Why Scrum Doesn’t Work
It starts with people not following the rules!
Bastardizing Scrum is just another example of the trend away from the essence, roots, and intent of Agile. The latest Scrum Guide update does not contain many revisions, but the latest makeover serves as a reminder that there is a widely accessible “Guide” that clearly outlines Scrum and its intent. Throughout this post, there will be a series of references to content in the Scrum Guide.
The purpose of the Scrum Guide is clearly defined on page 3. To quote Ken and Jeff:
“Scrum is a framework for developing and sustaining complex products. This Guide contains the definition of Scrum. This definition consists of Scrum’s roles, events, artifacts, and the rules that bind them together.”
Think of the Scrum Guide like a recipe for a popular dinner dish. At first, you follow it precisely because that set of ingredients has repeatedly led to a good product. Going forward, each time you prepare the dish, you may slightly deviate from the original recipe given feedback and other unique needs. Does that mean you can replace a key ingredient and expect the same results? Of course not!
However, this is exactly what is occurring with Scrum in a number of organizations across the globe. They are replacing ingredients and rules that made Scrum the most widely adopted Agile methodology with the expectation that it will yield the same results.
Why would organizations deviate so drastically from the ingredients and rules of a resilient proven methodology? In my opinion, it is a combination of the desire to claim the adoption of Agile, reluctance to introducing sweeping change, and just pure convenience. Executives think they are beating the system by implementing a half-ass solution. The truth is it most likely leads to more dysfunction.
Perhaps the most irritating thing about this approach is when it inevitably fails, who is blamed? That’s right, Scrum!
Essentially, this is the equivalent of calling a recipe bad if you changed everything that makes it great! I spent the last four years of my life coaching Scrum. It essentially works every time it is done right and fails every time it is done wrong. But yet, organizations continue to do it wrong, even with a fair warning. I guess I get to say a condescending “I told you so,” but that’s not what I am looking to achieve.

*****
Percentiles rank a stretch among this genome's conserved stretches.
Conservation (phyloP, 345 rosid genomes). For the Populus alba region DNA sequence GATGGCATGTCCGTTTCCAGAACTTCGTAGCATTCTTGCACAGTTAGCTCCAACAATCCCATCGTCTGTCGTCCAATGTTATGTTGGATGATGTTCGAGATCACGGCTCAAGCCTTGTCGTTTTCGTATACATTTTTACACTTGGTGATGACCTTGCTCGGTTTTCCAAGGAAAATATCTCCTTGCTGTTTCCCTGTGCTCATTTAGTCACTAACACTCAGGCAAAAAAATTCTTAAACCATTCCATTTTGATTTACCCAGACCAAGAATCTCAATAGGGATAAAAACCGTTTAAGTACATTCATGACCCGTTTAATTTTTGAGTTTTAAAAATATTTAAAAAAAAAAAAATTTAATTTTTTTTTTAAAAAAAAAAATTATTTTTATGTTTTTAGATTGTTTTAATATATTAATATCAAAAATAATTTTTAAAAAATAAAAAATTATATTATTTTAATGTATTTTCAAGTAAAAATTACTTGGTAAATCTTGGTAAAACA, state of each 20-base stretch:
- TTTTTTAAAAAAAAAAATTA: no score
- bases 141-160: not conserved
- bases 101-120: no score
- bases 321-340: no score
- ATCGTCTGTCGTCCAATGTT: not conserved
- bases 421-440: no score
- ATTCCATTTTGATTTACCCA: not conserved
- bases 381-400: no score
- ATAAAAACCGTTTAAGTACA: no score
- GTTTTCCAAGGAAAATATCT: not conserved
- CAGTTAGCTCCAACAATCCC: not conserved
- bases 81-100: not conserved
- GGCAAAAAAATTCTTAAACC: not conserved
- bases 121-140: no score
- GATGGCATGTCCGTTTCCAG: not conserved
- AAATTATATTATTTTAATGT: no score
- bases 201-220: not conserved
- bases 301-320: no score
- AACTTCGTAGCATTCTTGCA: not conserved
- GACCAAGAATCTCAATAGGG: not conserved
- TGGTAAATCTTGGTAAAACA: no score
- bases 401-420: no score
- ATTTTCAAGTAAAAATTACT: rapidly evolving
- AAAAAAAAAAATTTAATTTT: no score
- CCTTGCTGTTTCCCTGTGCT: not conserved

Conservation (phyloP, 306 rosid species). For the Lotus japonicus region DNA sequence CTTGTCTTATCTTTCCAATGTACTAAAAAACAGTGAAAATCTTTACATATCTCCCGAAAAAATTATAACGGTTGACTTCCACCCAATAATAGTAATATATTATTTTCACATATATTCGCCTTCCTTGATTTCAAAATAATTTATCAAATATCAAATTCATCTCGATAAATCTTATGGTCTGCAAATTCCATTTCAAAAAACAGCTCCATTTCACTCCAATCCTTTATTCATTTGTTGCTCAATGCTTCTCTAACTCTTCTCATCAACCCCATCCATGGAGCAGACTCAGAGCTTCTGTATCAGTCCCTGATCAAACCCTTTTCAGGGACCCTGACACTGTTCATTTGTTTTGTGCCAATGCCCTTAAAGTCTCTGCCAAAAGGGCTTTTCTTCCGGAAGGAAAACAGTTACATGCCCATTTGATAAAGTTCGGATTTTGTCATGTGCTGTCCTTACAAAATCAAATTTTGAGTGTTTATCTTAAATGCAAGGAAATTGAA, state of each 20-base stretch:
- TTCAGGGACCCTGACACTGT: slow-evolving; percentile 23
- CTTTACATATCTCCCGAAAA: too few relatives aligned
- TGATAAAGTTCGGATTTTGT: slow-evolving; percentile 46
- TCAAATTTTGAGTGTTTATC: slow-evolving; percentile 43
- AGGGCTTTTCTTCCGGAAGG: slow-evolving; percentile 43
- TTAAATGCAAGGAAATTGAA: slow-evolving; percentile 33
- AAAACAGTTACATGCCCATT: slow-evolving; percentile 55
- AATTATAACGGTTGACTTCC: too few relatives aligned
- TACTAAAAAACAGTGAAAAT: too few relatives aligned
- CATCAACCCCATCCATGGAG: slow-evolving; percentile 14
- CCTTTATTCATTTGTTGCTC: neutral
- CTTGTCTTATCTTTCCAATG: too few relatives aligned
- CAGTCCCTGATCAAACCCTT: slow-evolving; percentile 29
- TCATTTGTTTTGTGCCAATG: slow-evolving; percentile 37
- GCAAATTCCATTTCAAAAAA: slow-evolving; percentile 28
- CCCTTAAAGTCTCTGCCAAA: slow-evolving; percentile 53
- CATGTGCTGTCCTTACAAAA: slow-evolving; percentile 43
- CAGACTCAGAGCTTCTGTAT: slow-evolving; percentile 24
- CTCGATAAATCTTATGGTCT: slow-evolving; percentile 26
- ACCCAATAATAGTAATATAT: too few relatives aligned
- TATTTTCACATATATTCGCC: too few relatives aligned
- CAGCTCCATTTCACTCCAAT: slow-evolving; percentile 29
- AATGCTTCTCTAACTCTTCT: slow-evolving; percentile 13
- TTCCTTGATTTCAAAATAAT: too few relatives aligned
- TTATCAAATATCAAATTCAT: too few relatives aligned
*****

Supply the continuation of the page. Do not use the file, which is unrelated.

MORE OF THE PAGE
They even go to the extreme of scaling half-ass Scrum which is a whole other problem in itself. A friendly reminder to executives is that Scrum is simple to learn, but difficult to master (page 3) so fair warning………. don’t scale to it is mastered.
For me it is simple, if an organization wants to realize the benefits of Scrum the following prerequisites must be met:
1. The team is cross functional.
Cross Functional goes beyond sitting QA and Developers at the same table. Instead the Scrum Guide defines them as “teams that have all competencies needed to accomplish the work without depending on others not part of the team (page 4)”
2. It is acknowledged that the Product Owner is a full time role and must be filled with a person that can make decisions.
The Scrum guide states “The Product Owner is the sole person who manages the backlog (page 5).” Therefore, it is not possible to fulfill this role with someone who is not empowered to make decisions.
3. Teams are assembled around Products and not Projects. The word “product” exists 144 times in the Scrum Guide. The word “project” exists 7 times. Enough said.
4. The rule that teams must be able to create a “potentially shippable product (page 7)”, must be adhered to. This organically leads to:
a. A focus on quality
b. Small thinly sliced stories
c. Swarming on stories to emphasize throughput
d. Servant leadership
I was fortunate to be part of a high performing scrum team earlier in my career. The experience has shaped my career, leadership approach, and view of software development.
Therefore, the Scrum Guide will continue to serve as the basis of my scrum coaching with the hope that a few teams get to experience the same excitement and satisfaction as I did many moons ago. Although at this point I am not sure if that is the best thing for my career:)
But I will stand by my belief that in the end, the companies that cater their organizational structure to achieve agility will be the ones that survive. Only time will tell.